Why is the application of biometry still tolerated?

>Sciences Citoyennes, a French NGO organizes a series of conferences-debates under the heading of Dialogues Sciences-Planète. One of these dialogues was on the subject of The securized man: Human, Surhuman, Transhuman (synthesis in French). One of the speakers, Gérard Dubey, analysed biometric technology. He wondered why, up to now, the deployment of biometry has been socially accepted except in small circles. He proposed the following explanation: the search for surveillance and security of governments and organizations would be met by a doubt of individuals on their identity. Individuals would thus find the biometric “certainty” reinsuring. He explained the emergence of a doubt on identity by the generalization of distant exchanges and the informationalization of society. The invocation of a role of informationalization is enlightening and could also help us understand other forms of going back to more “certain” identity such as regression to mythical origins or religious dogmatism. But the role of informationalization is more complex than claimed by Gérard Dubey. Informationalization puts identity at doubt only when individuals are deprived from the possibility to control its usage, when they are carried away by a flow of information, dispossessed of the resources of creation and action, unable to combine mediations and face-to-face relationships, physical and information activities. In brief, when they are instrumentalized in the information world and not producers of this world. In the opposite situation, use of information and communication technology on the contrary supports identities whose complexity, far from being a source of anxiety, is reinsuring. So, in order to get a political movement for the rejection of massively applicable biometry, “all” we need is a greater number of people becoming actors of the informationalization and developing an art of living with it.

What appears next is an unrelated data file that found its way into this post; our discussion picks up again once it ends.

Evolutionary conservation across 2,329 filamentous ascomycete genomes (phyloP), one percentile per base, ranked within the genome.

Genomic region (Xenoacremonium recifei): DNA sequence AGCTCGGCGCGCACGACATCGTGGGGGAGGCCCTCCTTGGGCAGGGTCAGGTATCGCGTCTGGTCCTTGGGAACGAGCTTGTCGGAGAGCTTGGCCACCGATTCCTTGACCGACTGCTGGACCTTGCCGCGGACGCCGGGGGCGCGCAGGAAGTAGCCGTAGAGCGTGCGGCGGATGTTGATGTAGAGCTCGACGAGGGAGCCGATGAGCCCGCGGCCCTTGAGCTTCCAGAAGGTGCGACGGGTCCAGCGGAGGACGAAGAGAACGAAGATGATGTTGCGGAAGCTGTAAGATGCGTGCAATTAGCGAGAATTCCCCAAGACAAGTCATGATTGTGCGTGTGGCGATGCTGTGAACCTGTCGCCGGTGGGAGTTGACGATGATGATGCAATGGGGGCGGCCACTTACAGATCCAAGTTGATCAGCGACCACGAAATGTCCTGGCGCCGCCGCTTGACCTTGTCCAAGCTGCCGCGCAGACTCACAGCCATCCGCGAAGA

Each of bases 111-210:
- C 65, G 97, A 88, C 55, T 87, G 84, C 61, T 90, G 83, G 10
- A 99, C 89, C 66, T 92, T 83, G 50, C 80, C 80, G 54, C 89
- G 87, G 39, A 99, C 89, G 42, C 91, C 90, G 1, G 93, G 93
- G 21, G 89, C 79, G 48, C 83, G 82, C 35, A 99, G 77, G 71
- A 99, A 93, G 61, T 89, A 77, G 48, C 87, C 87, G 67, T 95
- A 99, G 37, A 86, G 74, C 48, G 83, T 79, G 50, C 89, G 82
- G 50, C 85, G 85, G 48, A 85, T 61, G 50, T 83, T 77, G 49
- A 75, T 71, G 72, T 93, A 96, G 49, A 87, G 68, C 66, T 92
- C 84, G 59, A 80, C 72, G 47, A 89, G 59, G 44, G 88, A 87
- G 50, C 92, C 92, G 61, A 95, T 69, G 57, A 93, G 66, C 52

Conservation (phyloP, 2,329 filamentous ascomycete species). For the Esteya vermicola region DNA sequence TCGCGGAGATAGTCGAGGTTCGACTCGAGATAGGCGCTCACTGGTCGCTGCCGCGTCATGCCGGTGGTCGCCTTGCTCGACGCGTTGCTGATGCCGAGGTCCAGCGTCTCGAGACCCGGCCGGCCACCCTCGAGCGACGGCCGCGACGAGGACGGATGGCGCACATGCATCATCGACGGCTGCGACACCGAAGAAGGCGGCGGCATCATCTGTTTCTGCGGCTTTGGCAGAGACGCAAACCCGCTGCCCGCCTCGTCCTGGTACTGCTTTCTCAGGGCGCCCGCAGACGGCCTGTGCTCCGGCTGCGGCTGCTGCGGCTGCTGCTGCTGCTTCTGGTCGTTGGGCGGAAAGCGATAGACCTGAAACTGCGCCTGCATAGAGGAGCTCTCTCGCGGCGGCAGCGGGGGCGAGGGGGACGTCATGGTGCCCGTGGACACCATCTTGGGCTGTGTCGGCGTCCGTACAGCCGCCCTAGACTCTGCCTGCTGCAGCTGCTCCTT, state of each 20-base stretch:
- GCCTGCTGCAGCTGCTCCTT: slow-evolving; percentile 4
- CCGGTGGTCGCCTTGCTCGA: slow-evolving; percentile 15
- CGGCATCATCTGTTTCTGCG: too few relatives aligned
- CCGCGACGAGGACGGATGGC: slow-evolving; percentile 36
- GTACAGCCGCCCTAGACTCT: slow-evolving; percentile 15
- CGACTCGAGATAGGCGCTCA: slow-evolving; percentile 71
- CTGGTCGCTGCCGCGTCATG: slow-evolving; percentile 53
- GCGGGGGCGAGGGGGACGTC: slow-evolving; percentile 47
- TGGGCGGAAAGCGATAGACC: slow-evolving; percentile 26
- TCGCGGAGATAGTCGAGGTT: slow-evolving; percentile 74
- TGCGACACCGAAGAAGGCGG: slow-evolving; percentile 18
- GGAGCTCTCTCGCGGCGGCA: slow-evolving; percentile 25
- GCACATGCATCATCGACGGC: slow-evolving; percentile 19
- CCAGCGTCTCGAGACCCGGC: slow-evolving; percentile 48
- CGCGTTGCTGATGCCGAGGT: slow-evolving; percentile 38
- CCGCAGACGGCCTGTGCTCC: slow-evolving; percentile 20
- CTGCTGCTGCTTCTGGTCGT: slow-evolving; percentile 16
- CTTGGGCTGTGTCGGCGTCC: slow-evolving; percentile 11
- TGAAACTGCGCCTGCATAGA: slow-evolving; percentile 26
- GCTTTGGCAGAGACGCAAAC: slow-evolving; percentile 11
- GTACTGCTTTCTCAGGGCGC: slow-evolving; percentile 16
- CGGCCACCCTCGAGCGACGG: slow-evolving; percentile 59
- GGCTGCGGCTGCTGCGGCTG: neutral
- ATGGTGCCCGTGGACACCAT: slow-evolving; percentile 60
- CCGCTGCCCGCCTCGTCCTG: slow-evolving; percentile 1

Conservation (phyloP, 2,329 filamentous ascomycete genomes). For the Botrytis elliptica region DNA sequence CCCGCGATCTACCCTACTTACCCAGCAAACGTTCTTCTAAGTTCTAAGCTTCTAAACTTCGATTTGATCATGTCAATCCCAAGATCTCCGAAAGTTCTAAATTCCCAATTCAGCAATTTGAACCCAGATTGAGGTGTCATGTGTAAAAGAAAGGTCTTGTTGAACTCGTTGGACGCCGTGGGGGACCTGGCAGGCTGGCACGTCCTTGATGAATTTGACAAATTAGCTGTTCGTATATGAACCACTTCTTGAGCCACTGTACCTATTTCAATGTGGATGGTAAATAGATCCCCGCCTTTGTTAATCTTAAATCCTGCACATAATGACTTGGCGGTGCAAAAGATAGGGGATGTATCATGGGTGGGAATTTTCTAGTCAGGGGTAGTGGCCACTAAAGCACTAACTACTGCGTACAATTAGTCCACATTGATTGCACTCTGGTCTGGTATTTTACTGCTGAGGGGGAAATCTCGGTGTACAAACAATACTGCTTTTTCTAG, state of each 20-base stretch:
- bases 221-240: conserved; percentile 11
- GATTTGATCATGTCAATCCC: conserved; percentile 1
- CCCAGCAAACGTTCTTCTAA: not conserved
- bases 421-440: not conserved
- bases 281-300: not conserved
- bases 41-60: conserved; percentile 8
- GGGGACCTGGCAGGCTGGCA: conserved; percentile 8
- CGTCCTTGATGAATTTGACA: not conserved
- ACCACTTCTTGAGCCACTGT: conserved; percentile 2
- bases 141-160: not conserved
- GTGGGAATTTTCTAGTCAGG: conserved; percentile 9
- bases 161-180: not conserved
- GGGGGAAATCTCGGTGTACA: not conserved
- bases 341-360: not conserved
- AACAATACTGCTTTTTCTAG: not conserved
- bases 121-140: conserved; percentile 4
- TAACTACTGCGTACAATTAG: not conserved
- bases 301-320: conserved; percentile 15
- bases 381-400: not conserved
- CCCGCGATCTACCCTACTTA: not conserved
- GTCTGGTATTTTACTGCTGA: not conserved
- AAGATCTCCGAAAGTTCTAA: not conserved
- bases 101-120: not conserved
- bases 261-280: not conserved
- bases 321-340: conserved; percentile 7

This post is also available in: French

No Comments

Leave a Reply

Your email is never shared.Required fields are marked *